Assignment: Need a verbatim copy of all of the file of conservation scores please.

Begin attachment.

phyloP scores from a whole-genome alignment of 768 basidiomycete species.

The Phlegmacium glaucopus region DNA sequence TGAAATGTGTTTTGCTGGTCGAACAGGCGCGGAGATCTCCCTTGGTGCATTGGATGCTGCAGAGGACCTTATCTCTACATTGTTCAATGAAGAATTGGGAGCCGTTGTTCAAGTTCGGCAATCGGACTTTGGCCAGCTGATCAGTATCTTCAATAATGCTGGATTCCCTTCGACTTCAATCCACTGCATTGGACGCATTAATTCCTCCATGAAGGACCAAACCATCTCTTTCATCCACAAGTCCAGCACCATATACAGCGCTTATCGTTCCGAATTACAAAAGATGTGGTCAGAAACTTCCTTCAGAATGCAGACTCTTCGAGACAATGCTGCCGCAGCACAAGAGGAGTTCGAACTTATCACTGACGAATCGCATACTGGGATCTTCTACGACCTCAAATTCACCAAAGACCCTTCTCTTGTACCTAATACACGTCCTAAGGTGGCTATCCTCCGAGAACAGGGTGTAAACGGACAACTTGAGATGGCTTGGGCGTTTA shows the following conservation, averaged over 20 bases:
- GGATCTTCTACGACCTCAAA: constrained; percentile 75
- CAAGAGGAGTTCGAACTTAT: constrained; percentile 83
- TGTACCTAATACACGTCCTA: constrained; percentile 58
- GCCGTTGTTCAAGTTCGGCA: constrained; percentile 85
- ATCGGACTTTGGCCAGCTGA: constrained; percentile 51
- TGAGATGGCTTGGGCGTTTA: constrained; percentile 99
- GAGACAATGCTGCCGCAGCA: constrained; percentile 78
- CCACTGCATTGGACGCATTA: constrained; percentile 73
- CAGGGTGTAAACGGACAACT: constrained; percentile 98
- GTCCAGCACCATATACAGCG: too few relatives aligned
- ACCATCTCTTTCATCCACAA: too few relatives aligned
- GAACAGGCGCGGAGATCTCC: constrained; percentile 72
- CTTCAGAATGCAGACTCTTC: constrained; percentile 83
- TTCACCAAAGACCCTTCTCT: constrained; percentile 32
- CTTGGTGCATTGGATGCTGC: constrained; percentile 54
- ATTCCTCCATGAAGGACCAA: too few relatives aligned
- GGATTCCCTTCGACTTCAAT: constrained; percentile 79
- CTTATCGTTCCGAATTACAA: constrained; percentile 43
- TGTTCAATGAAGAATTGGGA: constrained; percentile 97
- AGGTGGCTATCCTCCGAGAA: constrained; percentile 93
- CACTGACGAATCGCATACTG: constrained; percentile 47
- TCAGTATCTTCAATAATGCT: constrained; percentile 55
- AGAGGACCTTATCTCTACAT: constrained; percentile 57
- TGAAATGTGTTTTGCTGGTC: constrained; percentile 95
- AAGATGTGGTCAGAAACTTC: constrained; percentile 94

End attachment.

phyloP scores from a whole-genome alignment of 768 basidiomycete species.

The Phlegmacium glaucopus region DNA sequence TGAAATGTGTTTTGCTGGTCGAACAGGCGCGGAGATCTCCCTTGGTGCATTGGATGCTGCAGAGGACCTTATCTCTACATTGTTCAATGAAGAATTGGGAGCCGTTGTTCAAGTTCGGCAATCGGACTTTGGCCAGCTGATCAGTATCTTCAATAATGCTGGATTCCCTTCGACTTCAATCCACTGCATTGGACGCATTAATTCCTCCATGAAGGACCAAACCATCTCTTTCATCCACAAGTCCAGCACCATATACAGCGCTTATCGTTCCGAATTACAAAAGATGTGGTCAGAAACTTCCTTCAGAATGCAGACTCTTCGAGACAATGCTGCCGCAGCACAAGAGGAGTTCGAACTTATCACTGACGAATCGCATACTGGGATCTTCTACGACCTCAAATTCACCAAAGACCCTTCTCTTGTACCTAATACACGTCCTAAGGTGGCTATCCTCCGAGAACAGGGTGTAAACGGACAACTTGAGATGGCTTGGGCGTTTA shows the following conservation, averaged over 20 bases:
- GGATCTTCTACGACCTCAAA: constrained; percentile 75
- CAAGAGGAGTTCGAACTTAT: constrained; percentile 83
- TGTACCTAATACACGTCCTA: constrained; percentile 58
- GCCGTTGTTCAAGTTCGGCA: constrained; percentile 85
- ATCGGACTTTGGCCAGCTGA: constrained; percentile 51
- TGAGATGGCTTGGGCGTTTA: constrained; percentile 99
- GAGACAATGCTGCCGCAGCA: constrained; percentile 78
- CCACTGCATTGGACGCATTA: constrained; percentile 73
- CAGGGTGTAAACGGACAACT: constrained; percentile 98
- GTCCAGCACCATATACAGCG: too few relatives aligned
- ACCATCTCTTTCATCCACAA: too few relatives aligned
- GAACAGGCGCGGAGATCTCC: constrained; percentile 72
- CTTCAGAATGCAGACTCTTC: constrained; percentile 83
- TTCACCAAAGACCCTTCTCT: constrained; percentile 32
- CTTGGTGCATTGGATGCTGC: constrained; percentile 54
- ATTCCTCCATGAAGGACCAA: too few relatives aligned
- GGATTCCCTTCGACTTCAAT: constrained; percentile 79
- CTTATCGTTCCGAATTACAA: constrained; percentile 43
- TGTTCAATGAAGAATTGGGA: constrained; percentile 97
- AGGTGGCTATCCTCCGAGAA: constrained; percentile 93
- CACTGACGAATCGCATACTG: constrained; percentile 47
- TCAGTATCTTCAATAATGCT: constrained; percentile 55
- AGAGGACCTTATCTCTACAT: constrained; percentile 57
- TGAAATGTGTTTTGCTGGTC: constrained; percentile 95
- AAGATGTGGTCAGAAACTTC: constrained; percentile 94